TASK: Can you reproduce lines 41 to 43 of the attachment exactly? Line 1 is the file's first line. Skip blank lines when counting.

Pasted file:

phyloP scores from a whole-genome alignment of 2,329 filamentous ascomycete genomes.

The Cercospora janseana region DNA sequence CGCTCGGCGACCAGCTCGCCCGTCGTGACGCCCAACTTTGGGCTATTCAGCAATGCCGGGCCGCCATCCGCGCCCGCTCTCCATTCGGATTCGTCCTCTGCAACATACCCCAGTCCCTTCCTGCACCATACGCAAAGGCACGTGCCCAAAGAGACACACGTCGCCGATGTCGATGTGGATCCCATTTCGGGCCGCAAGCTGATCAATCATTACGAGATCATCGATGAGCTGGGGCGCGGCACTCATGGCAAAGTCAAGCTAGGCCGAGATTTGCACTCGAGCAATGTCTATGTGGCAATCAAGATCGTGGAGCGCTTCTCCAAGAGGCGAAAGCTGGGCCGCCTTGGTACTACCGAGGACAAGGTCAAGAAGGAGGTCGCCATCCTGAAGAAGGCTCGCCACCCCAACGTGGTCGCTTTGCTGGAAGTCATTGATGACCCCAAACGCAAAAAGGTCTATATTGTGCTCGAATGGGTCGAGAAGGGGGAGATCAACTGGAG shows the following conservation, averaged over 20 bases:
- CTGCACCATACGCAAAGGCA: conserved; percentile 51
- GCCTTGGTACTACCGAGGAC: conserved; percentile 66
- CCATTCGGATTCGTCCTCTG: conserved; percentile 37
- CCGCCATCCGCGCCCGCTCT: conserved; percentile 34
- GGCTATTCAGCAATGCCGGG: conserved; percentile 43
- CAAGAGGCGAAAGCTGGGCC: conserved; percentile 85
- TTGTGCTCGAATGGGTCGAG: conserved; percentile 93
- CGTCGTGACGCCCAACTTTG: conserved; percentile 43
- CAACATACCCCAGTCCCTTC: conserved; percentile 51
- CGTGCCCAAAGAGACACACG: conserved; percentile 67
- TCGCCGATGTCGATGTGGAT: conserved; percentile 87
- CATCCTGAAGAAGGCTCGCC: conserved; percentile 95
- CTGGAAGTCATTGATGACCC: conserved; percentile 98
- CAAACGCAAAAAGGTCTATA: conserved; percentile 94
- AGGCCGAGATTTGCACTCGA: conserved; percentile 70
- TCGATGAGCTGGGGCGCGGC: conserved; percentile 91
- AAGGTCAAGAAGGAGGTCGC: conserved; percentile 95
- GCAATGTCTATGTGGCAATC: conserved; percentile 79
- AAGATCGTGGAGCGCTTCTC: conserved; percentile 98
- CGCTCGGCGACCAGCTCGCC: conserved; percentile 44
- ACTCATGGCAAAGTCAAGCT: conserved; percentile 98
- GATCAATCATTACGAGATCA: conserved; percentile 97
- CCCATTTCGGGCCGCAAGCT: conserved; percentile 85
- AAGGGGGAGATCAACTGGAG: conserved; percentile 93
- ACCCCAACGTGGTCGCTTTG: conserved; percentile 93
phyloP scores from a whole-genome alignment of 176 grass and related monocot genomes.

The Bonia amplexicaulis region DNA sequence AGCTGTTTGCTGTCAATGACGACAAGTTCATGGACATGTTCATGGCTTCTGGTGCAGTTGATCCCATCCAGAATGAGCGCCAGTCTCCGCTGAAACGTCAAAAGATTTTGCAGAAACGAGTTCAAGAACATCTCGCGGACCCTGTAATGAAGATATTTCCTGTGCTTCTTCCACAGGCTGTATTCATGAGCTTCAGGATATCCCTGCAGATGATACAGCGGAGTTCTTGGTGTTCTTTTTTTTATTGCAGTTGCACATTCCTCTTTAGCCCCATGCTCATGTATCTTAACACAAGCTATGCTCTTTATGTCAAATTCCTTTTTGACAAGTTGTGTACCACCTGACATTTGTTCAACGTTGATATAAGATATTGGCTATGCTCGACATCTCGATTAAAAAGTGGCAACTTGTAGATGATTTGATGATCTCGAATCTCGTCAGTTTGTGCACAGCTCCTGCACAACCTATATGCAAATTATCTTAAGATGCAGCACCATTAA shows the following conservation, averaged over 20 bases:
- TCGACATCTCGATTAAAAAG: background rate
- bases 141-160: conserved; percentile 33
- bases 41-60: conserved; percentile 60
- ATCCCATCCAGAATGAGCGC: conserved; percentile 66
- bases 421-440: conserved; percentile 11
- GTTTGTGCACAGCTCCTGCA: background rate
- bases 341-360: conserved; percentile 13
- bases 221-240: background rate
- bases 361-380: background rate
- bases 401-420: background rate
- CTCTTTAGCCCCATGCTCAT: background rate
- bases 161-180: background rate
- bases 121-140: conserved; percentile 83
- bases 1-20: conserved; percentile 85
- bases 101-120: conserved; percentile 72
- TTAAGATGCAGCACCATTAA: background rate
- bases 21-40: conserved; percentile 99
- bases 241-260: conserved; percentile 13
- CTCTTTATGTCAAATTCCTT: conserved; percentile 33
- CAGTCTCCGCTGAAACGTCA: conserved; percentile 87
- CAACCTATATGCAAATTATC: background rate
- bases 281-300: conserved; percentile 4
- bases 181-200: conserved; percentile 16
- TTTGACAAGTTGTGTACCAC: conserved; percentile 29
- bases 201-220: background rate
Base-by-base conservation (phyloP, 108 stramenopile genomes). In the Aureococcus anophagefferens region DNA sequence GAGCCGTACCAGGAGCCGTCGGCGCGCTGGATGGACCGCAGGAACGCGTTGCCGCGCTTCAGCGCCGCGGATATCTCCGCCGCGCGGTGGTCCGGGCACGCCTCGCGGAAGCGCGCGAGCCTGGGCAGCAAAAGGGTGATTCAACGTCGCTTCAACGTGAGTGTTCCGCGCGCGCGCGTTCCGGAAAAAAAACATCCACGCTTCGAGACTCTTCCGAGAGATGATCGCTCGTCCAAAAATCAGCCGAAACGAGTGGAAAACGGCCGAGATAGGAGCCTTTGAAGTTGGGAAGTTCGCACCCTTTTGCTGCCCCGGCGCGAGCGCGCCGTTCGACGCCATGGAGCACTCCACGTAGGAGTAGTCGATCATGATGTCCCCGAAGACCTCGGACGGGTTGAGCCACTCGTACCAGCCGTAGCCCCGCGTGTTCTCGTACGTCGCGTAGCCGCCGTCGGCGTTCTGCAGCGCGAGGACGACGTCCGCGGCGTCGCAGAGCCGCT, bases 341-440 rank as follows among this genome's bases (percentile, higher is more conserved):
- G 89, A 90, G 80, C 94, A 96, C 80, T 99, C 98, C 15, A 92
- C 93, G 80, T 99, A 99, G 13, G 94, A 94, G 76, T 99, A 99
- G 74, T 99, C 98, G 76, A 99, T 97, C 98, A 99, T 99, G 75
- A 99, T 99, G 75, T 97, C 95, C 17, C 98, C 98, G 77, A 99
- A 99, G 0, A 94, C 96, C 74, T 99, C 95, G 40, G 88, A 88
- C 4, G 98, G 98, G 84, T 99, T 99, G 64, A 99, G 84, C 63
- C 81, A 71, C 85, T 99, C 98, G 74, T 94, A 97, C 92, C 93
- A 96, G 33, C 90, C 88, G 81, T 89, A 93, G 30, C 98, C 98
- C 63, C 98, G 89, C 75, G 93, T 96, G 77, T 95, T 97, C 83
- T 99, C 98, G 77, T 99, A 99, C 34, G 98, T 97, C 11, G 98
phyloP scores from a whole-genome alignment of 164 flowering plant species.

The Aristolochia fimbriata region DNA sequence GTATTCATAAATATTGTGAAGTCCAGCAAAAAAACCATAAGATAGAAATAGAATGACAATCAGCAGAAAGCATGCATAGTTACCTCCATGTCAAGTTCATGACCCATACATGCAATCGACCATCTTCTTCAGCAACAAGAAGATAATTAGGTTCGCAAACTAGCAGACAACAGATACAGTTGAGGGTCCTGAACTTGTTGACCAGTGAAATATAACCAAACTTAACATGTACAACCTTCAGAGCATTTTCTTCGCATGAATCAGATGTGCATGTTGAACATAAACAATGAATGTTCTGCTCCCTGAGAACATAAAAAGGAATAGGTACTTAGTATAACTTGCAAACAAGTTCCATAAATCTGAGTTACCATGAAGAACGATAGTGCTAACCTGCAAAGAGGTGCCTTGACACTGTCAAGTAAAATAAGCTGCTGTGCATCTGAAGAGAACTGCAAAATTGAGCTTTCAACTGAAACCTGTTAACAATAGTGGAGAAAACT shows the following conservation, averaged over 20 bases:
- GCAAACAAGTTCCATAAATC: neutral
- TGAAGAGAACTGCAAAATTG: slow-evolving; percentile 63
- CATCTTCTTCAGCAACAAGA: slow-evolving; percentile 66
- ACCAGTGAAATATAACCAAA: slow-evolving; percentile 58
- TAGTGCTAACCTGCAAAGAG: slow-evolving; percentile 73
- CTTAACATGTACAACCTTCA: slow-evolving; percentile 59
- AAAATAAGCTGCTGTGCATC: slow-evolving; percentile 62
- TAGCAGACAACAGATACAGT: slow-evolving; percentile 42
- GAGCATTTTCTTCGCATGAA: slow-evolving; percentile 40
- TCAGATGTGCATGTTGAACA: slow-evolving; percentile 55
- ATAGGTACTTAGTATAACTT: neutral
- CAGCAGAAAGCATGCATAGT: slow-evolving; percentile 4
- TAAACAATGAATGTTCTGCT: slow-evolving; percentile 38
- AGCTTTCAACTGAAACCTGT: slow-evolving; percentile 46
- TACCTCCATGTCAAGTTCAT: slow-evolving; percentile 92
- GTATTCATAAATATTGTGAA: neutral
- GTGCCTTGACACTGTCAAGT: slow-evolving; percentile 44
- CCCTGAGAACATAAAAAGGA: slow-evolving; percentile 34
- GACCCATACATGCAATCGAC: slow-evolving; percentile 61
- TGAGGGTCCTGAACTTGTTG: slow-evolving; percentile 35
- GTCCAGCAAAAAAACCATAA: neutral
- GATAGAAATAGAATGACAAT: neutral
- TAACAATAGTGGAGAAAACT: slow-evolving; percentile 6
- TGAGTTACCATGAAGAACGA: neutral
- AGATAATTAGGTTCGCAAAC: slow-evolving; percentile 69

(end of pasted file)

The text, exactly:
- bases 161-180: background rate
- bases 121-140: conserved; percentile 83
- bases 1-20: conserved; percentile 85